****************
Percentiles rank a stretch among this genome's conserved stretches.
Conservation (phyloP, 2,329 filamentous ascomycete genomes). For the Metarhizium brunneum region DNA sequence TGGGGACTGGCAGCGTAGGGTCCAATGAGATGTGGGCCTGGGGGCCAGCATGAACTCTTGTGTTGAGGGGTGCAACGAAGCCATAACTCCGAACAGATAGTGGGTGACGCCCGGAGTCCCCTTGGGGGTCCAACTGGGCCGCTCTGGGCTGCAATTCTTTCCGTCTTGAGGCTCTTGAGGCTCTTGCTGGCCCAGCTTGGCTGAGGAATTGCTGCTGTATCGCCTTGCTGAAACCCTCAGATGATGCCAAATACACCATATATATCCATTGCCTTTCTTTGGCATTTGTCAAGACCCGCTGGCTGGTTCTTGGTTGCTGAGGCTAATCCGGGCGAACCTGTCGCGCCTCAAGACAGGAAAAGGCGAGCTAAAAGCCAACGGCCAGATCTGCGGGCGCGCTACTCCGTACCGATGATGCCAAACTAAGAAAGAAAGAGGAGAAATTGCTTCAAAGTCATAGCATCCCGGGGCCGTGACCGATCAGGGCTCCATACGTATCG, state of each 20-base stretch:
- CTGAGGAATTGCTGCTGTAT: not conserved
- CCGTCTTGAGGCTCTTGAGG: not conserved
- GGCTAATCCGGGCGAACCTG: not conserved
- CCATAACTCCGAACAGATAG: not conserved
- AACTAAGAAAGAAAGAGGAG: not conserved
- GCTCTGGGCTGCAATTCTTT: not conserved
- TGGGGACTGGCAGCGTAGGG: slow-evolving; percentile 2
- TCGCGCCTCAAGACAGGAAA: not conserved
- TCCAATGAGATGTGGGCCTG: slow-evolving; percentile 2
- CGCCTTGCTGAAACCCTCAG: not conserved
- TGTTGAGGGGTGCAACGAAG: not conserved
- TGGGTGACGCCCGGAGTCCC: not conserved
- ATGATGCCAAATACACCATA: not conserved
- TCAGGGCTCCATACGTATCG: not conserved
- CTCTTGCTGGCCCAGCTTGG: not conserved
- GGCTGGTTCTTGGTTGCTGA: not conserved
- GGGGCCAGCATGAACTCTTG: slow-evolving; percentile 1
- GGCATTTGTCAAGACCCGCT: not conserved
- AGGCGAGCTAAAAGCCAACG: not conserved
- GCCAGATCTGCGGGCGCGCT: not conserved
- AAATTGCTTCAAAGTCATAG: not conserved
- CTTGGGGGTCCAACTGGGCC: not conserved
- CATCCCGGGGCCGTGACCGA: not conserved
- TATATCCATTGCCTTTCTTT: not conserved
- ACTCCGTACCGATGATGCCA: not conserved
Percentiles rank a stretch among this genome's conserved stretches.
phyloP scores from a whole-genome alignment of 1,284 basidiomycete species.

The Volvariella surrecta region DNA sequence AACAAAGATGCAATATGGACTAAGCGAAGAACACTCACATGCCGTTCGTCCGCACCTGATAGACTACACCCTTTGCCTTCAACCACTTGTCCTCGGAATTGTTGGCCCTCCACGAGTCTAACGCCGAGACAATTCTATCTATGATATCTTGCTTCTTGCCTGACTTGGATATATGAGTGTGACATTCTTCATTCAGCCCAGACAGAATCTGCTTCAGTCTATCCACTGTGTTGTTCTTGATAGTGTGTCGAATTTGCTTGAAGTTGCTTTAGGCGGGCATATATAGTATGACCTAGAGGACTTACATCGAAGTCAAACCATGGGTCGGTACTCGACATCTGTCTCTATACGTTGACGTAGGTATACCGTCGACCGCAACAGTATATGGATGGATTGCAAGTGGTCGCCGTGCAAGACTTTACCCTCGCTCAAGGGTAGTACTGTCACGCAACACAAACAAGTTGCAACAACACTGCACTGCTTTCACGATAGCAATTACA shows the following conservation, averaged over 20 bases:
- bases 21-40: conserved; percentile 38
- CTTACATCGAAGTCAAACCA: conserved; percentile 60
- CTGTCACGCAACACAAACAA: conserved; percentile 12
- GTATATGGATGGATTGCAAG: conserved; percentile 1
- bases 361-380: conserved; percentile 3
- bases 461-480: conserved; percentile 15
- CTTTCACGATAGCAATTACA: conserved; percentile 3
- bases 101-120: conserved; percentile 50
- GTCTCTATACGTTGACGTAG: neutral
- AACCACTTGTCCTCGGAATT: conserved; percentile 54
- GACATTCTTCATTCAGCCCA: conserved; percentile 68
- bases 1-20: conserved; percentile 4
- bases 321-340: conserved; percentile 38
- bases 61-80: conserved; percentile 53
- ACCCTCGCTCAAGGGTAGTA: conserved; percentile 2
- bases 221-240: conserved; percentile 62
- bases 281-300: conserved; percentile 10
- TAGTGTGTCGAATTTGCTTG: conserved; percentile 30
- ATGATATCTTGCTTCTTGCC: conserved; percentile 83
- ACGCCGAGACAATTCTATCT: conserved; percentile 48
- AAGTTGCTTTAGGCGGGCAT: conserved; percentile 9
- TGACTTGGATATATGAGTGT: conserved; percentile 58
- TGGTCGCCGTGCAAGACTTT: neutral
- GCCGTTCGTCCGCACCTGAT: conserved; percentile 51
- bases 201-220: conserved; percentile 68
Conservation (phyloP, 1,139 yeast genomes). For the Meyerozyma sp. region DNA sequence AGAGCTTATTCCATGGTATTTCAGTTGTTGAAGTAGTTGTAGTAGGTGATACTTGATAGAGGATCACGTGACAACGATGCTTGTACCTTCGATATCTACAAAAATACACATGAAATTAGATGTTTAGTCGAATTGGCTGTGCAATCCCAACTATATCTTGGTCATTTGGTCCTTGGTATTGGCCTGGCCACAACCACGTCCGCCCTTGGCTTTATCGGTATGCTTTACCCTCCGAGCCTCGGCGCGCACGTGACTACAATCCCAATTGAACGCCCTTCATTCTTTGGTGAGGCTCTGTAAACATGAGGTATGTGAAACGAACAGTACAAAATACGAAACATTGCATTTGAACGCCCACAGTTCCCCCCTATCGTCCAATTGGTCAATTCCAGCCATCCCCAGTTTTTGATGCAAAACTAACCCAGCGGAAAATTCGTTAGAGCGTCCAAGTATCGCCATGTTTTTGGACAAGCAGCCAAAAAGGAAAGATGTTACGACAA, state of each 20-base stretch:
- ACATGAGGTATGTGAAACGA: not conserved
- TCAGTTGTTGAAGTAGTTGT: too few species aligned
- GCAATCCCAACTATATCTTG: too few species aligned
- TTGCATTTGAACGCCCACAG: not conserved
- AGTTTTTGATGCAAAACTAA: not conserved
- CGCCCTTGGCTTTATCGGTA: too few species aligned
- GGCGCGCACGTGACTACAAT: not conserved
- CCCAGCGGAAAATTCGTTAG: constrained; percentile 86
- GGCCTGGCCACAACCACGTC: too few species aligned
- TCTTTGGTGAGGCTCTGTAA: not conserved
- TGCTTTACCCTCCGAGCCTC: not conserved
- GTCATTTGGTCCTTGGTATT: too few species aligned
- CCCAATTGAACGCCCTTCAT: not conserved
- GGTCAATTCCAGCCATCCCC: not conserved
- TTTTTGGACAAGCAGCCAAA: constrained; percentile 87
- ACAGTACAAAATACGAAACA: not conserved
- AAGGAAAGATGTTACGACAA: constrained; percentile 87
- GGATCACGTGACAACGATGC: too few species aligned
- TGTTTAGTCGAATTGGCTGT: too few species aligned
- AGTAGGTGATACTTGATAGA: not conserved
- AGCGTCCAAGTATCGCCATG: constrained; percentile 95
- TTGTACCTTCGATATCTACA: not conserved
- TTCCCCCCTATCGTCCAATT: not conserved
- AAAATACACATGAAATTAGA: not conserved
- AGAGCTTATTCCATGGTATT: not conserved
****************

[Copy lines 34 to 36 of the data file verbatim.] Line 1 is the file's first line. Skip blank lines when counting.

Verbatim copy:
- GTATATGGATGGATTGCAAG: conserved; percentile 1
- bases 361-380: conserved; percentile 3
- bases 461-480: conserved; percentile 15